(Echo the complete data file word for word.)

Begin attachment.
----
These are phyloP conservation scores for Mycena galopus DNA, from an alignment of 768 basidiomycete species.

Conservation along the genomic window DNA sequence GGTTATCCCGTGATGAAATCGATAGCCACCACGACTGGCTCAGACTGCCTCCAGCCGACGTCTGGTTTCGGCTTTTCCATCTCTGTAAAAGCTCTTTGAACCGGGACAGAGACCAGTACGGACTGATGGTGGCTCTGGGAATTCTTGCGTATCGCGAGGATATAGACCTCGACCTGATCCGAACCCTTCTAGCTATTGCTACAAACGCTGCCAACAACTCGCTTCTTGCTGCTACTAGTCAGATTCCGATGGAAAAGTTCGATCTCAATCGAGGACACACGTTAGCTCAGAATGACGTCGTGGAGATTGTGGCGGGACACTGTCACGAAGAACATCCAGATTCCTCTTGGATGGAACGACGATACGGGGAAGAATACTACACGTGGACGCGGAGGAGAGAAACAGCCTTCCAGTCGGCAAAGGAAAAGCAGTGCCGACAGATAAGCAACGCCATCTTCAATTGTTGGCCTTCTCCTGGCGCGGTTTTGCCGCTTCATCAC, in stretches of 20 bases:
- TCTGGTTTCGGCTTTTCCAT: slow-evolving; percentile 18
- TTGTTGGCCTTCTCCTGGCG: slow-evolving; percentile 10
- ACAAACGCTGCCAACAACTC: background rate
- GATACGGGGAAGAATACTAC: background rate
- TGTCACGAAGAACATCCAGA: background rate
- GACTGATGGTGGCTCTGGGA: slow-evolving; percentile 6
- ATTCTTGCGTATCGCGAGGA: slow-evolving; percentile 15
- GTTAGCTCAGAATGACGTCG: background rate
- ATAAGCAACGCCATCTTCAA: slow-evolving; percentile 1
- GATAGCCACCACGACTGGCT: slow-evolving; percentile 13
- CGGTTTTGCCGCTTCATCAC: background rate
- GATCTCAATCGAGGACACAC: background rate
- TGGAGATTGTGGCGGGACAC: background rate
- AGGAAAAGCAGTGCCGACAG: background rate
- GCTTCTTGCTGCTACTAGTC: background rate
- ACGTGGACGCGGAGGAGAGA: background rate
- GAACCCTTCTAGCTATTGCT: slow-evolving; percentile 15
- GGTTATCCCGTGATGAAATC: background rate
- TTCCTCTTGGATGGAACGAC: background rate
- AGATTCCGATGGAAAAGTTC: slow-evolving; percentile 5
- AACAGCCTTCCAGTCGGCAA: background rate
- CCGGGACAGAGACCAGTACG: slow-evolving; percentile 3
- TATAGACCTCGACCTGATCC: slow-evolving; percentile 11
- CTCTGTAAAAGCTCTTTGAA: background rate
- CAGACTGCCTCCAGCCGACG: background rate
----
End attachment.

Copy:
These are phyloP conservation scores for Mycena galopus DNA, from an alignment of 768 basidiomycete species.

Conservation along the genomic window DNA sequence GGTTATCCCGTGATGAAATCGATAGCCACCACGACTGGCTCAGACTGCCTCCAGCCGACGTCTGGTTTCGGCTTTTCCATCTCTGTAAAAGCTCTTTGAACCGGGACAGAGACCAGTACGGACTGATGGTGGCTCTGGGAATTCTTGCGTATCGCGAGGATATAGACCTCGACCTGATCCGAACCCTTCTAGCTATTGCTACAAACGCTGCCAACAACTCGCTTCTTGCTGCTACTAGTCAGATTCCGATGGAAAAGTTCGATCTCAATCGAGGACACACGTTAGCTCAGAATGACGTCGTGGAGATTGTGGCGGGACACTGTCACGAAGAACATCCAGATTCCTCTTGGATGGAACGACGATACGGGGAAGAATACTACACGTGGACGCGGAGGAGAGAAACAGCCTTCCAGTCGGCAAAGGAAAAGCAGTGCCGACAGATAAGCAACGCCATCTTCAATTGTTGGCCTTCTCCTGGCGCGGTTTTGCCGCTTCATCAC, in stretches of 20 bases:
- TCTGGTTTCGGCTTTTCCAT: slow-evolving; percentile 18
- TTGTTGGCCTTCTCCTGGCG: slow-evolving; percentile 10
- ACAAACGCTGCCAACAACTC: background rate
- GATACGGGGAAGAATACTAC: background rate
- TGTCACGAAGAACATCCAGA: background rate
- GACTGATGGTGGCTCTGGGA: slow-evolving; percentile 6
- ATTCTTGCGTATCGCGAGGA: slow-evolving; percentile 15
- GTTAGCTCAGAATGACGTCG: background rate
- ATAAGCAACGCCATCTTCAA: slow-evolving; percentile 1
- GATAGCCACCACGACTGGCT: slow-evolving; percentile 13
- CGGTTTTGCCGCTTCATCAC: background rate
- GATCTCAATCGAGGACACAC: background rate
- TGGAGATTGTGGCGGGACAC: background rate
- AGGAAAAGCAGTGCCGACAG: background rate
- GCTTCTTGCTGCTACTAGTC: background rate
- ACGTGGACGCGGAGGAGAGA: background rate
- GAACCCTTCTAGCTATTGCT: slow-evolving; percentile 15
- GGTTATCCCGTGATGAAATC: background rate
- TTCCTCTTGGATGGAACGAC: background rate
- AGATTCCGATGGAAAAGTTC: slow-evolving; percentile 5
- AACAGCCTTCCAGTCGGCAA: background rate
- CCGGGACAGAGACCAGTACG: slow-evolving; percentile 3
- TATAGACCTCGACCTGATCC: slow-evolving; percentile 11
- CTCTGTAAAAGCTCTTTGAA: background rate
- CAGACTGCCTCCAGCCGACG: background rate